Descanse en Paz.



There's a price to pay, if one decides to dwell too long in the UFO subculture: You'll end up becoming that guy; the one who "believes in all that weird crap," and everyone you know will assume that if you entertain the notion that some UFOs may be evidence of an advanced non-human intelligence, then by default you also believe JFK was killed by the CIA, 9-11 was an inside job, and that fluoride is being poured into our water reservoirs as a plan to calcify our pineal gland & keep us all under control.

But here's the thing: Even if you don't believe that shape-shifting lizard-men are ruling the world & planning to install FEMA concentration camps, chances are you still might have suspicions about the pills your doctor is prescribing you to control your heart condition: The result of a recent survey lead by researchers from the University of Chicago, concluded that 1 in 5 Americans believe in at least 1 type of medical conspiracy theory, ranging from the bat-shit crazy --the US government deliberately infected African Americans with HIV-- to the somewhat plausible --Big Pharma is preventing citizens from accessing alternative medicines.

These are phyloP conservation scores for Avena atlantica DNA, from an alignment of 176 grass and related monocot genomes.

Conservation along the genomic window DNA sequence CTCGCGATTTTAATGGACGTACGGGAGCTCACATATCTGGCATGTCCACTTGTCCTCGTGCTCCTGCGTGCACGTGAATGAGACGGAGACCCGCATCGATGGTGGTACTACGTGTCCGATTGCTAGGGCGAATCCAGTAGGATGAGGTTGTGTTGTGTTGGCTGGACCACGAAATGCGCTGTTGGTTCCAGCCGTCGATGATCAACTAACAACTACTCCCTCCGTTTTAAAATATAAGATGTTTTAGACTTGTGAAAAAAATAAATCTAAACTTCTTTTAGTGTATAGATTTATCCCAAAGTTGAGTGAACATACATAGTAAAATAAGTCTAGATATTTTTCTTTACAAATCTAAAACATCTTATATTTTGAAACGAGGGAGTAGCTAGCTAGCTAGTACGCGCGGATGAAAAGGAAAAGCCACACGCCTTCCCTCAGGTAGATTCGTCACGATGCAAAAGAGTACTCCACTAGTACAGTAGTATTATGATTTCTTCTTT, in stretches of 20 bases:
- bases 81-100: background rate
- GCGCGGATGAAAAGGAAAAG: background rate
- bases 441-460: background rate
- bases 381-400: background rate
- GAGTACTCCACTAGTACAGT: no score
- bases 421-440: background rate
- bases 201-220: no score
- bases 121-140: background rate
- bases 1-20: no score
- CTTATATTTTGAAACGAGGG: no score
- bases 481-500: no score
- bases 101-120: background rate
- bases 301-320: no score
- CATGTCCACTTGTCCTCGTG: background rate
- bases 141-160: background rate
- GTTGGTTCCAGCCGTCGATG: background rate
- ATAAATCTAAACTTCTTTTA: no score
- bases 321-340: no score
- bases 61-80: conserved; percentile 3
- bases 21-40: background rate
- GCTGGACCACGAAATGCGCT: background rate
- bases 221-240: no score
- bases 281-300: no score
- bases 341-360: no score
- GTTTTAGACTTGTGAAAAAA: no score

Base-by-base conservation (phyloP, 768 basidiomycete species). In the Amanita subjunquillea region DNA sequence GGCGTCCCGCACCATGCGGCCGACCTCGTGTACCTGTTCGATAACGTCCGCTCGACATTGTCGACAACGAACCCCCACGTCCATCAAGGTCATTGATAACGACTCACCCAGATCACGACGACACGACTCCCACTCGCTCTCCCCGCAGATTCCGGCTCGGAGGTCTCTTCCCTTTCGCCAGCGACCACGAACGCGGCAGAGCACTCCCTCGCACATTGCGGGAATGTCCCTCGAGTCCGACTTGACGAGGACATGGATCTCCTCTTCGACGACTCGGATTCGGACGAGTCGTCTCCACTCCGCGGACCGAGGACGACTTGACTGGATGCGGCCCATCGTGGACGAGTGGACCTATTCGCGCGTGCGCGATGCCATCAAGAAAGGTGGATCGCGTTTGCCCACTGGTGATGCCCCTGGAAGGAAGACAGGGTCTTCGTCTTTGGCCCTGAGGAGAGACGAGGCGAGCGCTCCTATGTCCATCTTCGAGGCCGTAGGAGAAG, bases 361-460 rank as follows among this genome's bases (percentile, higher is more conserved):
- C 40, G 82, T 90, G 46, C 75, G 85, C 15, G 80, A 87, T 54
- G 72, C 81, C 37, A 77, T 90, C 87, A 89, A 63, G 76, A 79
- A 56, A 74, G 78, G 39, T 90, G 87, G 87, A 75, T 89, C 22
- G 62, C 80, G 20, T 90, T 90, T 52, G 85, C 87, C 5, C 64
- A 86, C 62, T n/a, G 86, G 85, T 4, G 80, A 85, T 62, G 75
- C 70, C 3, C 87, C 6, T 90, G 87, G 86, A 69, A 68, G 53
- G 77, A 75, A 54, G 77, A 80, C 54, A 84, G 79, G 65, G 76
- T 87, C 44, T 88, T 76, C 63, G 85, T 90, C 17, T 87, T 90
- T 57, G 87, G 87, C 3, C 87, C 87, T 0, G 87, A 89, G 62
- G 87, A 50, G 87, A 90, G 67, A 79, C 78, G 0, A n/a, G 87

J. Eric Oliver, the study's lead author from University of Chicago, said people may believe in conspiracy theories because they're easier to understand than complex medical information.

"Science in general - medicine in particular - is complicated and cognitively challenging because you have to carry around a lot of uncertainty," Oliver said.

"To talk about epidemiology and probability theories is difficult to understand as opposed to 'if you put this substance in your body, it's going to be bad,'" he said.